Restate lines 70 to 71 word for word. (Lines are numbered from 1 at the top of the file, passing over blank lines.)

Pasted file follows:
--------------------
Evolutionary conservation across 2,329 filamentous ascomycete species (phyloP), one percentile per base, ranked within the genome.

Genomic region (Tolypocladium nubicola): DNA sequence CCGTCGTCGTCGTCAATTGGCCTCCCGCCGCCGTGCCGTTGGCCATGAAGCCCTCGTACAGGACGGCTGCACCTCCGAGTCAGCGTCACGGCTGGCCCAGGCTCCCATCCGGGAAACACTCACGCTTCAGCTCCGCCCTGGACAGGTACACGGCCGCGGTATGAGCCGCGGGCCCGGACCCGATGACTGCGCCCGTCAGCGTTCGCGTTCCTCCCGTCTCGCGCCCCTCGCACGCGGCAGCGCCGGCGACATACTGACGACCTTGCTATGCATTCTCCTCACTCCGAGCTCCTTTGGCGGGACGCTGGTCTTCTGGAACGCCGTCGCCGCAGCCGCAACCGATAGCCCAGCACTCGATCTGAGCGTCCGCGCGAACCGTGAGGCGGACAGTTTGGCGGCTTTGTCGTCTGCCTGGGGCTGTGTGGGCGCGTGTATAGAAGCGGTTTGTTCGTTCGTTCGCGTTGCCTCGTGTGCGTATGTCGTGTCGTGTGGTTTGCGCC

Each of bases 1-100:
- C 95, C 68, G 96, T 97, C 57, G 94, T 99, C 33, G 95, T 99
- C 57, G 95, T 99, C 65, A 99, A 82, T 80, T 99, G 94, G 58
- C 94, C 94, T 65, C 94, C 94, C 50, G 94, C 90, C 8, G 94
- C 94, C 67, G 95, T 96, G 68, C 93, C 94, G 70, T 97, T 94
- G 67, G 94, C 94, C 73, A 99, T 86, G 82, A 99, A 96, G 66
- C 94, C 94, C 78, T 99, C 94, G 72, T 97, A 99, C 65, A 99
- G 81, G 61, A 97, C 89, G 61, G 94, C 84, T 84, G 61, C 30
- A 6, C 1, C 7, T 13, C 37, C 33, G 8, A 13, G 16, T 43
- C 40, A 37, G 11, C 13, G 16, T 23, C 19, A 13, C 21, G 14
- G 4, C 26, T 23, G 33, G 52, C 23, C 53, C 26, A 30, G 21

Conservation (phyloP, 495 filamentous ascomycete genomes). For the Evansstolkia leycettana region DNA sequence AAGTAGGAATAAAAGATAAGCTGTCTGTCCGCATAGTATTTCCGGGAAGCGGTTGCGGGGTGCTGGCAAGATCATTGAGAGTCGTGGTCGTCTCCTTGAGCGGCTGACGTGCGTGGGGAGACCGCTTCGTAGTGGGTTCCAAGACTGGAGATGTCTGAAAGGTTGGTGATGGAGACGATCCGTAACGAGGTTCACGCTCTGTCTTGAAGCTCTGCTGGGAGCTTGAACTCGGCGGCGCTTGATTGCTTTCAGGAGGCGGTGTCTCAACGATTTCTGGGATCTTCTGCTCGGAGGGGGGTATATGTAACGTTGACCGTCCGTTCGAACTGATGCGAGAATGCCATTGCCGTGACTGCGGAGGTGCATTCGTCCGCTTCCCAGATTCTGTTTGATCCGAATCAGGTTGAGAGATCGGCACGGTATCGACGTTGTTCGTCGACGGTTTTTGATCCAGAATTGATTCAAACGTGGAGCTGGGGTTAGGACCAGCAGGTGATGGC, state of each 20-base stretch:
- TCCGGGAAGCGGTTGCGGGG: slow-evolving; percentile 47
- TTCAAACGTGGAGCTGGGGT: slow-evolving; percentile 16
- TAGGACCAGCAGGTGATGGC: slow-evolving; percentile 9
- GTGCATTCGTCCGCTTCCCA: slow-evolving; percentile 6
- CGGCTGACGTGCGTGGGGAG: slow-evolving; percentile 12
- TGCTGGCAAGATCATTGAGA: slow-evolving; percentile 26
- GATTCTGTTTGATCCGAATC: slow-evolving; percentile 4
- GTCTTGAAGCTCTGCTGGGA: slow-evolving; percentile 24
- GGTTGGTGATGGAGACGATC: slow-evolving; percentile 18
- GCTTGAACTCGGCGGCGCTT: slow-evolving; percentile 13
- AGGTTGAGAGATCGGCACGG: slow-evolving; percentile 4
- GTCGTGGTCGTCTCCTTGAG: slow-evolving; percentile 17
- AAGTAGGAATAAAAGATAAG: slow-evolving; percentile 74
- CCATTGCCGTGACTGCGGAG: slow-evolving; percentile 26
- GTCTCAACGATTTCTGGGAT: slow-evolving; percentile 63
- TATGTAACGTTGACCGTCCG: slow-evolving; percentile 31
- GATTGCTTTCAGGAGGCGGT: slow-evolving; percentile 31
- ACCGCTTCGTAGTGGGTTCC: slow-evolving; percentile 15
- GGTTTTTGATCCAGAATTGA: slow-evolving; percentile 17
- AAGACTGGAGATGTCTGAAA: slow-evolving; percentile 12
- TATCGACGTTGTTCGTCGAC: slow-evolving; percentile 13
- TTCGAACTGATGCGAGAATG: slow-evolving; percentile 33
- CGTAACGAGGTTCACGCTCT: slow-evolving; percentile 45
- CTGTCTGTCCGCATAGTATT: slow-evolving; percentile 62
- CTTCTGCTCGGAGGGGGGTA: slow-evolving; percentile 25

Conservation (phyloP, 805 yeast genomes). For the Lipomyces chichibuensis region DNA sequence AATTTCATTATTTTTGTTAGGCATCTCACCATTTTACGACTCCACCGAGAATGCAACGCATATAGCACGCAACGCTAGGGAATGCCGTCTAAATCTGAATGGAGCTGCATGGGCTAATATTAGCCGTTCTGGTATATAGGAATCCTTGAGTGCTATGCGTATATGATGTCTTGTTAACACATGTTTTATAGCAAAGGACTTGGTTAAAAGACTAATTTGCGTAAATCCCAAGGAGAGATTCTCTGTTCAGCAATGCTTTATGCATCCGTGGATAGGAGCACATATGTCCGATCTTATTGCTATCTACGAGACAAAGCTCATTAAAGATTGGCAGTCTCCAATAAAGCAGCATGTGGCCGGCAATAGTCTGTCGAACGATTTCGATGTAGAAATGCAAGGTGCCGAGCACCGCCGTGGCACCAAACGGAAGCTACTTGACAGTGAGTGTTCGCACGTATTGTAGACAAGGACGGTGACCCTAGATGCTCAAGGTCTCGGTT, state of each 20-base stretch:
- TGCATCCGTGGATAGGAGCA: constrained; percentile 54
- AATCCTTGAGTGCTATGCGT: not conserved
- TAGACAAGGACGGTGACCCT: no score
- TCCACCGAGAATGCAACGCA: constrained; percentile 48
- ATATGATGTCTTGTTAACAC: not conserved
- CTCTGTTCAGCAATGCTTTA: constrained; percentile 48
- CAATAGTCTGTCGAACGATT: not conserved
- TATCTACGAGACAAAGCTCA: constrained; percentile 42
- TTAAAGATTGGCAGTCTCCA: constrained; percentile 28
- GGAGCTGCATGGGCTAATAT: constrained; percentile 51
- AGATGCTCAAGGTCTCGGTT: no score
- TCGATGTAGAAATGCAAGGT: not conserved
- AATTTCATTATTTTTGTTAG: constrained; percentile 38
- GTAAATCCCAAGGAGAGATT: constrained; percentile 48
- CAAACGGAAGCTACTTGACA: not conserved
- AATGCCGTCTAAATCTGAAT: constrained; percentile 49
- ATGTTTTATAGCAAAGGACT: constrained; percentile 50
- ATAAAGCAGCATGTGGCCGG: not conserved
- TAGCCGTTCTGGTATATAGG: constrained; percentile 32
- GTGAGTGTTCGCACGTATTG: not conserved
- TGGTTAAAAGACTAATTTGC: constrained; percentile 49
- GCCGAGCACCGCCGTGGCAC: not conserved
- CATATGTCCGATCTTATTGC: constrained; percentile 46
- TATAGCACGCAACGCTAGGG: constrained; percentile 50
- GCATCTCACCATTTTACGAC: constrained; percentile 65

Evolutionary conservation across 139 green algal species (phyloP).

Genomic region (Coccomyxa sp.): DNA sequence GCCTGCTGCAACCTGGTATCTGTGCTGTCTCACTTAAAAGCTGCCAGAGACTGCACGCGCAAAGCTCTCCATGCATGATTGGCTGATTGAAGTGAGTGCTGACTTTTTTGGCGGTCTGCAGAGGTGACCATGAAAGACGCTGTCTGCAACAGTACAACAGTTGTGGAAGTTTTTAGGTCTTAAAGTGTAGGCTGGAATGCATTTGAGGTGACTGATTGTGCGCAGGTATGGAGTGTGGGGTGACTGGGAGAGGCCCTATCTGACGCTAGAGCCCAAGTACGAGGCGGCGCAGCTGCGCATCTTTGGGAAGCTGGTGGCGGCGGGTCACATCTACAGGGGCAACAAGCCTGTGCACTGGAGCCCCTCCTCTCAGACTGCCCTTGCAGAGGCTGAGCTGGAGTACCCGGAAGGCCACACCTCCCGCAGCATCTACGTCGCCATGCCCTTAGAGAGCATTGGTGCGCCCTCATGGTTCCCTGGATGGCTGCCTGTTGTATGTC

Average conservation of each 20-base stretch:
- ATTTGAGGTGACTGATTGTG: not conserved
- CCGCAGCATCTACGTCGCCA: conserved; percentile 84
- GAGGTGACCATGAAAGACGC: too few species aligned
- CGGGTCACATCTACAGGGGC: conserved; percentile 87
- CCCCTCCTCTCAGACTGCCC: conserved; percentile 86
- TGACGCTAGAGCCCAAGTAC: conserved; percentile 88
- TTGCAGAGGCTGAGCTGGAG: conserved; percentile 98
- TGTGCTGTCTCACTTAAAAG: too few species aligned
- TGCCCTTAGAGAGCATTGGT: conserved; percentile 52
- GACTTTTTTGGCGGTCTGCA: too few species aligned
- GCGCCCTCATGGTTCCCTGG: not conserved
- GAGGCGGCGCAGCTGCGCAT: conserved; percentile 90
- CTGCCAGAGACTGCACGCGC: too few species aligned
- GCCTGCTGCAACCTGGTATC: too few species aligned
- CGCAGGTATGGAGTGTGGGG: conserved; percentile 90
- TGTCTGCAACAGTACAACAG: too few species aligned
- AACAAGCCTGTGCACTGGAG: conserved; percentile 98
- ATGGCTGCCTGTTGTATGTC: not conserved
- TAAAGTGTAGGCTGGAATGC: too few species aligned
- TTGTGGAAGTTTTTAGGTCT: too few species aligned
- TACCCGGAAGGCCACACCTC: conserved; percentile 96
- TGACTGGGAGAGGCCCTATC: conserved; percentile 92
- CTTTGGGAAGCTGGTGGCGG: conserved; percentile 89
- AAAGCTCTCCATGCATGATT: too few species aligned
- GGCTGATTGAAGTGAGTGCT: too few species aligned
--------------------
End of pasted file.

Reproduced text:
- CCGCAGCATCTACGTCGCCA: conserved; percentile 84
- GAGGTGACCATGAAAGACGC: too few species aligned